Simultaneously, the additional weight constituted by the reinforcing plies must be compensated by reducing the weight per unit area of glass fibers in the first and second skins used: by astutely combining the weight per unit area of glass fibers in the skins with the characteristics of the reinforcing plies, it is possible to obtain a panel of weight equivalent to the weight of a panel that does not use reinforcing plies, while offering strength that is more suited to its structural application.

Thus, the first and second skins 110, 150 are of glass fiber weight per unit area that is different from that of the reinforcing plies 120, 140.

For example, the materials used for the first and second skins, as well as for the reinforcing plies of the stack may be: a 41 textile having 4 warp threads for one weft thread with 800 filaments per thread, an 82 textile that also has four warp threads for one weft thread, each thread being composed of 1600 filaments, a balanced textile that has as many weft threads as it does warp threads, a mat of long fibers whose directions are balanced, a mat of long fibers having a preferred orientation for 80% of the long fibers (directional mat), or else a one-directional mat. The available weights per unit area are, for example, for a 41 textile: 400 g/m2; for an 82 textile: 900 g/m2, or 1,350 g/m2; for a balanced fabric: 710 g/m2 or 1,420 g/m2; for a balanced mat: 1,500 g/m2; for a directional mat: 500 g/m2; and for a one-directional mat: 800 g/m2.

Advantageously in this example, the cellular core 130 is an open-celled structure of the type made up of tubes or of a honeycomb, and it is made mainly of polyolefin and preferably of polypropylene.

In a second step of the method of the invention, the stack is pre-assembled. Then the pre-assembled stack is heated in an oven.

The pre-assembled stack is heated such that the first and second skins 110, 150 of the stack have a forming temperature approximately in the range 160 C. to 200 C.

It should be noted that the temperatures to which the pre-assembled stack is heated are higher than the degradation temperature of the polypropylene constituting the matrices of the first and second skins, as well as the matrices of the reinforcing plies and of the cellular core, but surprisingly that does not degrade the mechanical characteristics of the resulting panel.

The temperature to which the pre-assembled stack is heated in the method of the invention lies in a range extending from a low temperature enabling the first and second skins to be bonded to the cellular core, in a time compatible with mass production constraints, without the cellular core of said stack being weakened accordingly, to a maximum temperature while avoiding degrading the polypropylene too rapidly.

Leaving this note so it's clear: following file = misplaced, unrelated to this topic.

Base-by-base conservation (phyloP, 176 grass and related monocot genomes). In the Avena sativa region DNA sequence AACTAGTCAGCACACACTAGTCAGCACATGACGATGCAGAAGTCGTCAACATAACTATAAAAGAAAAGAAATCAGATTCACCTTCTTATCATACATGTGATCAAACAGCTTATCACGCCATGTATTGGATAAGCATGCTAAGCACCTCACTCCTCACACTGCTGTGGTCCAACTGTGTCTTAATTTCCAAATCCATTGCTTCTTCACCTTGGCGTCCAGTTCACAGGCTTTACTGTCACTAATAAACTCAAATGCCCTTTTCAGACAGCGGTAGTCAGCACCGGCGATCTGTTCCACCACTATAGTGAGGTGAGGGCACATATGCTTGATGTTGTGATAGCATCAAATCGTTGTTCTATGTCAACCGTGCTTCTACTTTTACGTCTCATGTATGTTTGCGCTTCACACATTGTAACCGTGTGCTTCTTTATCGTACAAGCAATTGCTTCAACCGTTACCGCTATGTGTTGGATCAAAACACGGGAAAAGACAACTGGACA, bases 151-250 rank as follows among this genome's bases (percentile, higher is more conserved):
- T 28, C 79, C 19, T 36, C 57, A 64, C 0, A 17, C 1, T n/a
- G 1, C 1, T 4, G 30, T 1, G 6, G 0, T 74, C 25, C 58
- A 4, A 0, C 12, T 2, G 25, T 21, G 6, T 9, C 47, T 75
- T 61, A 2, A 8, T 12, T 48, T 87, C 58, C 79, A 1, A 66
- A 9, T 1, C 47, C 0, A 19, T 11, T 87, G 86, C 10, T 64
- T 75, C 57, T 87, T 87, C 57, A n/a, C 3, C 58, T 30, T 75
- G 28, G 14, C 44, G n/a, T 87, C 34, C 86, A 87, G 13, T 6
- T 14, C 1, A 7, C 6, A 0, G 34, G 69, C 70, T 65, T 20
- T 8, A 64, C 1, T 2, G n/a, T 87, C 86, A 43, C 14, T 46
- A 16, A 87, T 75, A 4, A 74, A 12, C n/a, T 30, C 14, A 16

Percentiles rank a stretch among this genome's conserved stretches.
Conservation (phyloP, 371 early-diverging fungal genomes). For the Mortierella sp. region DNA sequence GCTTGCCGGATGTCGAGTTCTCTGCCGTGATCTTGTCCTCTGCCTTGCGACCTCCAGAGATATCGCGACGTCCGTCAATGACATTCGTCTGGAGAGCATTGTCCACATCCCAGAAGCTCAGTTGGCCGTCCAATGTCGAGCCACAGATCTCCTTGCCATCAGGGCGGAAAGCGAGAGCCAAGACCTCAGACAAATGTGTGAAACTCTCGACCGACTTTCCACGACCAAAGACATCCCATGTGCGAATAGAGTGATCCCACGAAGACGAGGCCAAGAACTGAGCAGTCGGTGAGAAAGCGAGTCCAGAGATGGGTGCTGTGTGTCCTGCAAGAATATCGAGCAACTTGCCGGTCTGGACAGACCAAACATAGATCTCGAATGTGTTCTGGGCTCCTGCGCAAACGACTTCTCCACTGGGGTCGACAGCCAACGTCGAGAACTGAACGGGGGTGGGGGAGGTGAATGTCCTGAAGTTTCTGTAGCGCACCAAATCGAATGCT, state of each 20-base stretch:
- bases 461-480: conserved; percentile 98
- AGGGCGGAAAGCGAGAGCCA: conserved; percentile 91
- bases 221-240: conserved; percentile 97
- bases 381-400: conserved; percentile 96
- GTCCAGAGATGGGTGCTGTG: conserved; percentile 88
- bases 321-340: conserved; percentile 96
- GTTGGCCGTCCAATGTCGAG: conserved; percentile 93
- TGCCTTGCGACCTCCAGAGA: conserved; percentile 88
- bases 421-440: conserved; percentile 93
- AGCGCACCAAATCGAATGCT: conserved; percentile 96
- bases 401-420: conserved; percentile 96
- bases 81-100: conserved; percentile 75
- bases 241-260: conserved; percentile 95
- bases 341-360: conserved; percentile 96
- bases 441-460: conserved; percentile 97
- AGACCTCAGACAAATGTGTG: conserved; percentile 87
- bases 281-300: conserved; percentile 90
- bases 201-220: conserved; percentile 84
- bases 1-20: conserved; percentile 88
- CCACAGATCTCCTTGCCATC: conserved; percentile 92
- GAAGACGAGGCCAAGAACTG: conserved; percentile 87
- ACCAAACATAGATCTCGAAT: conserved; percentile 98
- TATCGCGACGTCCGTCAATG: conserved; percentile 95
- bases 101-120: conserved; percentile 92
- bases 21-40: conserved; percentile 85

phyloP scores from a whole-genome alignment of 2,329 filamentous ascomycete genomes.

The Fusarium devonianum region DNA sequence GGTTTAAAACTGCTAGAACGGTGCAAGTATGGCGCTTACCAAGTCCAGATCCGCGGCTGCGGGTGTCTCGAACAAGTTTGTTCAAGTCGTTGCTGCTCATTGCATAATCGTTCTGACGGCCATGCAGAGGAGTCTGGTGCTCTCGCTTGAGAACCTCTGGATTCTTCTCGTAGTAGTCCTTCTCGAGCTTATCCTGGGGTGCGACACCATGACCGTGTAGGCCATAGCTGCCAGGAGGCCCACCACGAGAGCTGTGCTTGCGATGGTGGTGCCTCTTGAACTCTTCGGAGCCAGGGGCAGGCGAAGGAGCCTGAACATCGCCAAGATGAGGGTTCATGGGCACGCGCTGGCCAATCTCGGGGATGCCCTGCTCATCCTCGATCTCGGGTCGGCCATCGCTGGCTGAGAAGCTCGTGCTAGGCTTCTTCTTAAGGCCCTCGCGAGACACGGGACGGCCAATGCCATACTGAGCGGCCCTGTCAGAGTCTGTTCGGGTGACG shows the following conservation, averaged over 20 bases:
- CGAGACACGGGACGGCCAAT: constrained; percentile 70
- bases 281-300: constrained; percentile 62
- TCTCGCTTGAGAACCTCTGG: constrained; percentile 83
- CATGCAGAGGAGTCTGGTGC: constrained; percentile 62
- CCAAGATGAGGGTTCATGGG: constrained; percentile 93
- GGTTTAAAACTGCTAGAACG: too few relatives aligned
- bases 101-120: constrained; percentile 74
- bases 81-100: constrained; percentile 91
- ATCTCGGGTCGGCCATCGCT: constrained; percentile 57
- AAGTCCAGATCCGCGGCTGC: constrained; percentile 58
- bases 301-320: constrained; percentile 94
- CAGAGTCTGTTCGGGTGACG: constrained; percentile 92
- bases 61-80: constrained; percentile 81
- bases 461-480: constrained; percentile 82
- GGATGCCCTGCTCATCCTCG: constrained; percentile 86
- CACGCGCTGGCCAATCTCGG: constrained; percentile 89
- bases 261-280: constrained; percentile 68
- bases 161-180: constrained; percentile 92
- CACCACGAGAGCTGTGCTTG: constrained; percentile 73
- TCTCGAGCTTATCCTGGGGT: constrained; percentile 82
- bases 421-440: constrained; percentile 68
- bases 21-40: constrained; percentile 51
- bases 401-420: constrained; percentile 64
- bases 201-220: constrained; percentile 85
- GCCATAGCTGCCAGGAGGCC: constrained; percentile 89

In the method of the invention, it is possible to add the reinforcing plies to the stack that is to be thermoformed to make the panel because said method offers a heating capability that is sufficient to bond the first and second skins which are of different thicknesses (due to the added reinforcements).

The quantity of heat transmitted through the skins and the cellular core is inversely proportional to the thickness of the skin, for identical colors and types of reinforcement.

For a given pre-assembled stack temperature and a given pre-assembled stack heating time, it is possible to bond a skin of given thickness. If the skin is too thin, it reaches a temperature such that it is degraded.

If the skin is too thick, the heat does not arrive in sufficient quantity to enable the skin and the core to be bonded together.

For example, in order to bond a skin made of a 41 woven fabric of weight per unit area of 915 g/m2 to a cellular core, provision is made for the heating time to lie in the range 55 seconds to 75 seconds. By using an identical skin of weight per unit area of 1,420 g/m2, a heating time lying in the range 70 seconds to 85 seconds is necessary to bond the skin to the cellular core without degrading it. Similarly, it has been determined that, for an identical skin having a weight per unit area of 710 g/m2, a heating time lying in the range 55 seconds to 65 seconds is necessary to bond it to the cellular core without degrading it.